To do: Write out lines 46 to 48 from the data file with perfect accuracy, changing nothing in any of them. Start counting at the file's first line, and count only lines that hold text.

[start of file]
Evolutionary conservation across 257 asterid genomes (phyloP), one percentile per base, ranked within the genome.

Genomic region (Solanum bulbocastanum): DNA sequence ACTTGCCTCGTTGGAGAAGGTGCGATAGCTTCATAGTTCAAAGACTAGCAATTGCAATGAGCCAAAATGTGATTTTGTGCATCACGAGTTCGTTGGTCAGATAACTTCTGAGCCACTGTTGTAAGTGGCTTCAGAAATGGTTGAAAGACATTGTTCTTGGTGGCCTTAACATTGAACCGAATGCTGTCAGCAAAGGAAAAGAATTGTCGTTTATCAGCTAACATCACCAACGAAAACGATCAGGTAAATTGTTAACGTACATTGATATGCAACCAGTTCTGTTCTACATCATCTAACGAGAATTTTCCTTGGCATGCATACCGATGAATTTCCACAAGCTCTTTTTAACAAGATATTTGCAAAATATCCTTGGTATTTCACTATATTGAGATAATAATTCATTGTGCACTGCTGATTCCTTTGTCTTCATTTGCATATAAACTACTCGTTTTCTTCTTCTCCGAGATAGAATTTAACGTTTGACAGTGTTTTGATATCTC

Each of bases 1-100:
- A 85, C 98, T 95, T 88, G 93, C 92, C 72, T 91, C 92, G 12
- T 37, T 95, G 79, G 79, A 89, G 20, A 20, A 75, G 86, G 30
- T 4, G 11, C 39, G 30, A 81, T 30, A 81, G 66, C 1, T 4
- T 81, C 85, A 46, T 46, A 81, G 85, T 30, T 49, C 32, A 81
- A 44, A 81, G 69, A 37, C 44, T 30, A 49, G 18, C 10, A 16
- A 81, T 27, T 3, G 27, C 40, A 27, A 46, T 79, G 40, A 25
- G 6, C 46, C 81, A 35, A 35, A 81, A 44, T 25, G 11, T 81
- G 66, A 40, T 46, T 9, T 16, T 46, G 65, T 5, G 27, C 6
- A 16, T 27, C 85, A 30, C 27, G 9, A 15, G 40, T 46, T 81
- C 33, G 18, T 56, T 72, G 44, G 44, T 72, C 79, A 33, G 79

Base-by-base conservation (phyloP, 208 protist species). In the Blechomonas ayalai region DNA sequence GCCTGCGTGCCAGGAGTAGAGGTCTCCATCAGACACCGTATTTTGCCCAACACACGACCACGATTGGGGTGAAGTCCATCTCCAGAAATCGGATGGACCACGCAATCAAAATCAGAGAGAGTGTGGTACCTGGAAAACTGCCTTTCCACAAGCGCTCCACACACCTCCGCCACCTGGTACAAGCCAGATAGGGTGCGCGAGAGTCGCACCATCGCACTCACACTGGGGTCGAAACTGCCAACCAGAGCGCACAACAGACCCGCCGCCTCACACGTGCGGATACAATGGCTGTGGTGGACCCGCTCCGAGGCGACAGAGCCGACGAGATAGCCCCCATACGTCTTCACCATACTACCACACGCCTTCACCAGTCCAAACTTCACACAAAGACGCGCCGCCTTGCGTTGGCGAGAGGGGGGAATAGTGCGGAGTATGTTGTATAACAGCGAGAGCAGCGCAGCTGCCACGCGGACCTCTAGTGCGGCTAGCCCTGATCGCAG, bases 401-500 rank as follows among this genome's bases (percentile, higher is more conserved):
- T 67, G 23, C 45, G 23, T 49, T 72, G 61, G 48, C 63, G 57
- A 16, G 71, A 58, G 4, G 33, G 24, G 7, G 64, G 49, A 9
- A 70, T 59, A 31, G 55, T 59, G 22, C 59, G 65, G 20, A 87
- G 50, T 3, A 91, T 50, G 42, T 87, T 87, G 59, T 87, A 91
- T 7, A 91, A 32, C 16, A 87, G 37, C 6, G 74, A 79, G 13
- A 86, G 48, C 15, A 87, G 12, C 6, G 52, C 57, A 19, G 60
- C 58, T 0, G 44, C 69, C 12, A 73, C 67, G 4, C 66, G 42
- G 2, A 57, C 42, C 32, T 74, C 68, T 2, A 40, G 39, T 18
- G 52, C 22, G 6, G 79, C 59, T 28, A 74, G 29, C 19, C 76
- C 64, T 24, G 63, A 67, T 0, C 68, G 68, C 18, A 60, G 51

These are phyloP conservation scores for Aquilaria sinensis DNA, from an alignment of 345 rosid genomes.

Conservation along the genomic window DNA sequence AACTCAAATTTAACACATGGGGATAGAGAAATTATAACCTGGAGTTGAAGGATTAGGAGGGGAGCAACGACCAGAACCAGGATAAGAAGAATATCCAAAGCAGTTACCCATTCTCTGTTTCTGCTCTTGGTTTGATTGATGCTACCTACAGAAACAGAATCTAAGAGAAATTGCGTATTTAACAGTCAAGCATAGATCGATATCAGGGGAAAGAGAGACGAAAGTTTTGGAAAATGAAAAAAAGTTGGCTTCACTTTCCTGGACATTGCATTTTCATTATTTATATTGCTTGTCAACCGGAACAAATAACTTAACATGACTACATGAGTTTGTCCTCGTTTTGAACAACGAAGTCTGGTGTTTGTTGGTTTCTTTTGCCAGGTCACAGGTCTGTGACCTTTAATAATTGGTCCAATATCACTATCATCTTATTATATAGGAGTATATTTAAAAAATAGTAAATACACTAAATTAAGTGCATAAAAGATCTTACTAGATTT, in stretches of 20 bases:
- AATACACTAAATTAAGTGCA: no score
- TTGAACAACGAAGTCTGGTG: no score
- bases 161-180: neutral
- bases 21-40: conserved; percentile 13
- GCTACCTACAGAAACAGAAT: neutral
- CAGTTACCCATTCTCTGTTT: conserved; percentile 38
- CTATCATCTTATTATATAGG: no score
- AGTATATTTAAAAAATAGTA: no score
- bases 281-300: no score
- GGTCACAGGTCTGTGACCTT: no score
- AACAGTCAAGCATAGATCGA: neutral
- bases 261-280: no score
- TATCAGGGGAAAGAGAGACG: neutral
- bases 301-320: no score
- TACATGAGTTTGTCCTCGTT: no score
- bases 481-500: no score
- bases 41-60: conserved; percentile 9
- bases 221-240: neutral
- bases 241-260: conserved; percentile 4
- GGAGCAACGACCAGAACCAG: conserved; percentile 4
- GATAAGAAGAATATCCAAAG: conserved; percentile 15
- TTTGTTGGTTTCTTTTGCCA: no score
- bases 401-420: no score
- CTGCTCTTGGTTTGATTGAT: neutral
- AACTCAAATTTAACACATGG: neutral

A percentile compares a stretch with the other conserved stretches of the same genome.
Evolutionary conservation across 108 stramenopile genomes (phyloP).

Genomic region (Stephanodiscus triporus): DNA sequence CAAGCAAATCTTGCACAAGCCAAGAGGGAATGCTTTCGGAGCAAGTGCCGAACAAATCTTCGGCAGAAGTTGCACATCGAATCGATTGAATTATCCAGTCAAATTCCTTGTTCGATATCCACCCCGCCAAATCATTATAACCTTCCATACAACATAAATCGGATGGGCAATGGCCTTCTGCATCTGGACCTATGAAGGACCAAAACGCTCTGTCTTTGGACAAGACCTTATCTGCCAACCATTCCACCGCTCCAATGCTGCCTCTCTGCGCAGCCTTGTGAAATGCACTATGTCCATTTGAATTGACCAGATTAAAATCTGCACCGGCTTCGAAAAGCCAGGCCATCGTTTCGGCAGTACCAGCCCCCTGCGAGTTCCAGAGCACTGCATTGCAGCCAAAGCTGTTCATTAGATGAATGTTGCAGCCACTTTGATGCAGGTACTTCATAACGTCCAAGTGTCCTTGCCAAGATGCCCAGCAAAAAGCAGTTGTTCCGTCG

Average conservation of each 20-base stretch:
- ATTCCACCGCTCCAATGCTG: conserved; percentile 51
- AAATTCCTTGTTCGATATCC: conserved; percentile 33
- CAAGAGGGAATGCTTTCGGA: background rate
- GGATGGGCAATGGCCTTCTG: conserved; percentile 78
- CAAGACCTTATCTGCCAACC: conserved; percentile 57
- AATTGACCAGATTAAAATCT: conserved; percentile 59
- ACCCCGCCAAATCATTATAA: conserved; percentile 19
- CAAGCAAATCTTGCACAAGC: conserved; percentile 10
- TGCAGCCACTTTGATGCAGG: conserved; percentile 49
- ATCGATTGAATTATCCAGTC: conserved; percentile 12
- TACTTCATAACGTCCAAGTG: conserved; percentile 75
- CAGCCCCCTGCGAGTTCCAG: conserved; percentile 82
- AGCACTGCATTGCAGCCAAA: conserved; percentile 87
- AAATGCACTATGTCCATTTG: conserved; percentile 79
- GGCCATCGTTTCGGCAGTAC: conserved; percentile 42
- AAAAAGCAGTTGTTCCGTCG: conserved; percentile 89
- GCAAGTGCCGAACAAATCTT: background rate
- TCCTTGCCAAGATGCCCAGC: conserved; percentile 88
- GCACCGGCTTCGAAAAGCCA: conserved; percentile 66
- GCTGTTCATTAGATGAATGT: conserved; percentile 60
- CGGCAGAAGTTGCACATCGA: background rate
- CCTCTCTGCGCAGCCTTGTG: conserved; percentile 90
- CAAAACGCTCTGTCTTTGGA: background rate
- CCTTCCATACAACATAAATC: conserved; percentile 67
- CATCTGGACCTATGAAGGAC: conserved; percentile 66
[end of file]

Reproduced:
- GGAGCAACGACCAGAACCAG: conserved; percentile 4
- GATAAGAAGAATATCCAAAG: conserved; percentile 15
- TTTGTTGGTTTCTTTTGCCA: no score